The Tencent America job booth at the Game Developers Conference in San Francisco… (Paul Sakuma / Associated…)
WASHINGTON -- The West was not the best if you were looking for work last month. That distinction belonged to the nation's heartland.
Double-digit unemployment rates in California and Nevada -- two of the states hardest hit by the housing market collapse -- once again gave the Western U.S. the highest regional unemployment rate in March, according to government data released Friday.
The region, which also includes Alaska, Arizona, Colorado, Hawaii, Idaho, Montana, New Mexico, Oregon, Utah and Washington, had a 9.6% unemployment rate last month, the Bureau of Labor Statistics said. The West has had the highest regional jobless rate since early 2008.
The Midwest unemployment rate was 7.4% in March, the fifth straight month it has had or tied for the nation's lowest rate.
Nationwide, the unemployment rate in March was 8.2%.
Employers added 18,200 net jobs in California last month, and the state's unemployment rate ticked up to 11% from 10.9%. That figure was the third-highest in the nation, behind only Nevada's 12% rate and Rhode Island's 11.1%.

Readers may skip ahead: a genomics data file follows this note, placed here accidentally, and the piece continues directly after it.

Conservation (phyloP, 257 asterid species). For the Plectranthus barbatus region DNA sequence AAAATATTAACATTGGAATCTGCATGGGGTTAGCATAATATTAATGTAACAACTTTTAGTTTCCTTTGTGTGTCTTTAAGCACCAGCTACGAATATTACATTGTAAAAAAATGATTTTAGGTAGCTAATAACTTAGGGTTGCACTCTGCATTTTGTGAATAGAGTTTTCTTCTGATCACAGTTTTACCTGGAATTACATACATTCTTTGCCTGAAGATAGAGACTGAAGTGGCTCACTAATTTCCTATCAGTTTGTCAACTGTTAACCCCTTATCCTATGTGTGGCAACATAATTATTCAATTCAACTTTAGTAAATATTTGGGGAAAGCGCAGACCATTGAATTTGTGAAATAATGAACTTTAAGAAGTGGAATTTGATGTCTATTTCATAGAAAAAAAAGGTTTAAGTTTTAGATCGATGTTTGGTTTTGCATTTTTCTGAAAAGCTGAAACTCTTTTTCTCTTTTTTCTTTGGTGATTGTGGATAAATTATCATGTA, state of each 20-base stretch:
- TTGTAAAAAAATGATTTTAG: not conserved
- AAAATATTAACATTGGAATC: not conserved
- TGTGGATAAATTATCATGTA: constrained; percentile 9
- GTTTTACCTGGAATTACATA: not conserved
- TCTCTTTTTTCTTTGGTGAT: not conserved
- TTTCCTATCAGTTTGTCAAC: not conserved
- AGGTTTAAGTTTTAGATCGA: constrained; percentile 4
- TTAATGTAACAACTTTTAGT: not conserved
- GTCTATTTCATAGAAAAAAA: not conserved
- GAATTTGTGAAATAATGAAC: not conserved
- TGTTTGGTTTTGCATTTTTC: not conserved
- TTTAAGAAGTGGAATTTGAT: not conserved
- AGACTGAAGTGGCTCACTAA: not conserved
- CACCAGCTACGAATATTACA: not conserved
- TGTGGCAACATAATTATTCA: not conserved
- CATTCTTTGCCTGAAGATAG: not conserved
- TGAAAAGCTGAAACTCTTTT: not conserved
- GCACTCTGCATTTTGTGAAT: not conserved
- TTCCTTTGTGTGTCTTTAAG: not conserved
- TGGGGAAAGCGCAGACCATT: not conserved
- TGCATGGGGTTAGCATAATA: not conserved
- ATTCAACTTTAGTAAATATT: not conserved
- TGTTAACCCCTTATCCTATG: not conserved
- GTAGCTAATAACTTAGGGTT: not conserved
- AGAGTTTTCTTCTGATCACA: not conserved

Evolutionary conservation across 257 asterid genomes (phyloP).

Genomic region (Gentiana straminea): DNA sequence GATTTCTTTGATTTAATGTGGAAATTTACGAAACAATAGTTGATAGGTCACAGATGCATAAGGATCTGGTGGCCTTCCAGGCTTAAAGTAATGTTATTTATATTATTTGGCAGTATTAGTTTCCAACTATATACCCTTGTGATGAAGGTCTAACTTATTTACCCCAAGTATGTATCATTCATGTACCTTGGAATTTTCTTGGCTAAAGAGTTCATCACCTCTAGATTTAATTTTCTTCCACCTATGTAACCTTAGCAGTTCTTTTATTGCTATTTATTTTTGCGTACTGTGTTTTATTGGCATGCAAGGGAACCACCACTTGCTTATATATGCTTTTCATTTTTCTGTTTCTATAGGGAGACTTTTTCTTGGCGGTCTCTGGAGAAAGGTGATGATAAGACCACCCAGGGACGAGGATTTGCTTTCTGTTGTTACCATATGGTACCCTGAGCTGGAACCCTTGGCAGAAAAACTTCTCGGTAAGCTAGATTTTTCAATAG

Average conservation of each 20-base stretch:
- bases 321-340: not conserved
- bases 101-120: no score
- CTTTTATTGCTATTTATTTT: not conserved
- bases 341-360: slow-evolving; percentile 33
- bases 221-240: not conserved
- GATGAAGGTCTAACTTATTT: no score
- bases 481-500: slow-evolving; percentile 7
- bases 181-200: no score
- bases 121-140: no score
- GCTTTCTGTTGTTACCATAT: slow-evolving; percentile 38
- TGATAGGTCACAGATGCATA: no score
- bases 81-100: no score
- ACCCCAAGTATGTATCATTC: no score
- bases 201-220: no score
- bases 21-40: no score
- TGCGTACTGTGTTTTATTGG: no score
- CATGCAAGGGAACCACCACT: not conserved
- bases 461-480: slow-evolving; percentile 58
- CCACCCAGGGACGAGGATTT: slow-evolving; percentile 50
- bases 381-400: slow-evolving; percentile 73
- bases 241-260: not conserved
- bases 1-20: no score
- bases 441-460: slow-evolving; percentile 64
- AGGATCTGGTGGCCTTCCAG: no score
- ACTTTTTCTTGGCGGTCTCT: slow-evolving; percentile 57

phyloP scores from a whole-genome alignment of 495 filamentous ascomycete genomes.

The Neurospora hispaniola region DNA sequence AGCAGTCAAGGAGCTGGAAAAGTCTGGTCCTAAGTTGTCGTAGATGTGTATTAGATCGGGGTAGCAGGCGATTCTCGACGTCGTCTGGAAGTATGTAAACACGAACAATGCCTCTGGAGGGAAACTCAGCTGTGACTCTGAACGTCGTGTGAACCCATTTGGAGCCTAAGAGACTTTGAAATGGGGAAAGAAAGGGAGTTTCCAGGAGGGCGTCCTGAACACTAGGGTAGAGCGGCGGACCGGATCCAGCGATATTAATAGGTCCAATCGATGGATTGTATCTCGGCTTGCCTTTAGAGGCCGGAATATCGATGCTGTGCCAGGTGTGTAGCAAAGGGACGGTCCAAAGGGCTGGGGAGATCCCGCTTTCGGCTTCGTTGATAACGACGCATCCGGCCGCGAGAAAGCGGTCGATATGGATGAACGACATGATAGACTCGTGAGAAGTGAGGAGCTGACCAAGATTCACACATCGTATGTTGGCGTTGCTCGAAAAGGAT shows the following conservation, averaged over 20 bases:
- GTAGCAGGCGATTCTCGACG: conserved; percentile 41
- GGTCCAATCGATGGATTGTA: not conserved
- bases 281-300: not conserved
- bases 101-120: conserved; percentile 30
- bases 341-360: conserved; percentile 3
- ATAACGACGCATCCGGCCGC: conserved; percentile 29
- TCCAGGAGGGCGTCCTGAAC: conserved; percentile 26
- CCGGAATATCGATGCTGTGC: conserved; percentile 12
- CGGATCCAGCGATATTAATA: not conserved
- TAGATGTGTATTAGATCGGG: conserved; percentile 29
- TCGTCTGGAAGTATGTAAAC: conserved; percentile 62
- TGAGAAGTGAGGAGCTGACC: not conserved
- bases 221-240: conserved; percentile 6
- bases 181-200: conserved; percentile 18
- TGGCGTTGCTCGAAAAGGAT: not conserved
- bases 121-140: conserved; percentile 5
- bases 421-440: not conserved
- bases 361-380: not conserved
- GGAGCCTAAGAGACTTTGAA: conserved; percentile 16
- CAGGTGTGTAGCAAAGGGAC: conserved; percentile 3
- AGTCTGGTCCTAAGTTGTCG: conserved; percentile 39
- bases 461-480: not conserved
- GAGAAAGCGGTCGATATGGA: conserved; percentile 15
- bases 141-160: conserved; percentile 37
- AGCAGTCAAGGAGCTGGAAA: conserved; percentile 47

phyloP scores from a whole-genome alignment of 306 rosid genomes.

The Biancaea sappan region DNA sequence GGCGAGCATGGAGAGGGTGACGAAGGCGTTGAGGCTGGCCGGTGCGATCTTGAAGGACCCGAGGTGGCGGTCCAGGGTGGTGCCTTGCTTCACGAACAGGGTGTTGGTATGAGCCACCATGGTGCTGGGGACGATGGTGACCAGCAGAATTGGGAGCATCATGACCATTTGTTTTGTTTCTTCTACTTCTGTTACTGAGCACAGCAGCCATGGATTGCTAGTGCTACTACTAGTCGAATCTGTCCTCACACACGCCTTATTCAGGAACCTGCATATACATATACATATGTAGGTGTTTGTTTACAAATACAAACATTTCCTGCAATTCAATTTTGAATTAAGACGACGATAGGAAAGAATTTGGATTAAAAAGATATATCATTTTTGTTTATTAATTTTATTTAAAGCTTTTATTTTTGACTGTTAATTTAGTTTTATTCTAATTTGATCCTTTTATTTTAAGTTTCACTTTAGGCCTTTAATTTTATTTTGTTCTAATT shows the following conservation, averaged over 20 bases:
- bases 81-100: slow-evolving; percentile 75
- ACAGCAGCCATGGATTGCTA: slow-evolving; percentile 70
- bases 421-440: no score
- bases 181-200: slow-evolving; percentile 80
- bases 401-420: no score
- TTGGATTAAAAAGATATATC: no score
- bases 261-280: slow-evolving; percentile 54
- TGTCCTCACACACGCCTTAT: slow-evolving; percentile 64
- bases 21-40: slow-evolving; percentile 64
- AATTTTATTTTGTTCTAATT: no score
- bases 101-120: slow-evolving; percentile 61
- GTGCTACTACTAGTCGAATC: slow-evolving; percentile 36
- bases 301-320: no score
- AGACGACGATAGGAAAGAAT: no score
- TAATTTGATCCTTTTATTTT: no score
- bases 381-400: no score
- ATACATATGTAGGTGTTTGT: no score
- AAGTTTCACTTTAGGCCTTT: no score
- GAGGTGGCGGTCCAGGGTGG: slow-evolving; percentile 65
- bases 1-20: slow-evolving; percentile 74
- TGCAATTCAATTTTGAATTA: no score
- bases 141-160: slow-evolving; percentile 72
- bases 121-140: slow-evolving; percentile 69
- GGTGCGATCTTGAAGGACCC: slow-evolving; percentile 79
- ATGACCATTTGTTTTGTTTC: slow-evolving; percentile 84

But the jobs situation in the West is slowly improving, as it has been across the country. The region's rate was 10.5% in March 2011.
Two Midwestern states had the lowest unemployment rates in the nation last month -- North Dakota at 3% and Nebraska at 4%.
Overall, 30 states saw their unemployment rates drop in March, while eight had increases and 12 others, along with the District of Columbia, recorded no change. Only New York had a higher unemployment rate last month than it did a year before.
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California adds 18,200 jobs in March; unemployment rises to 11%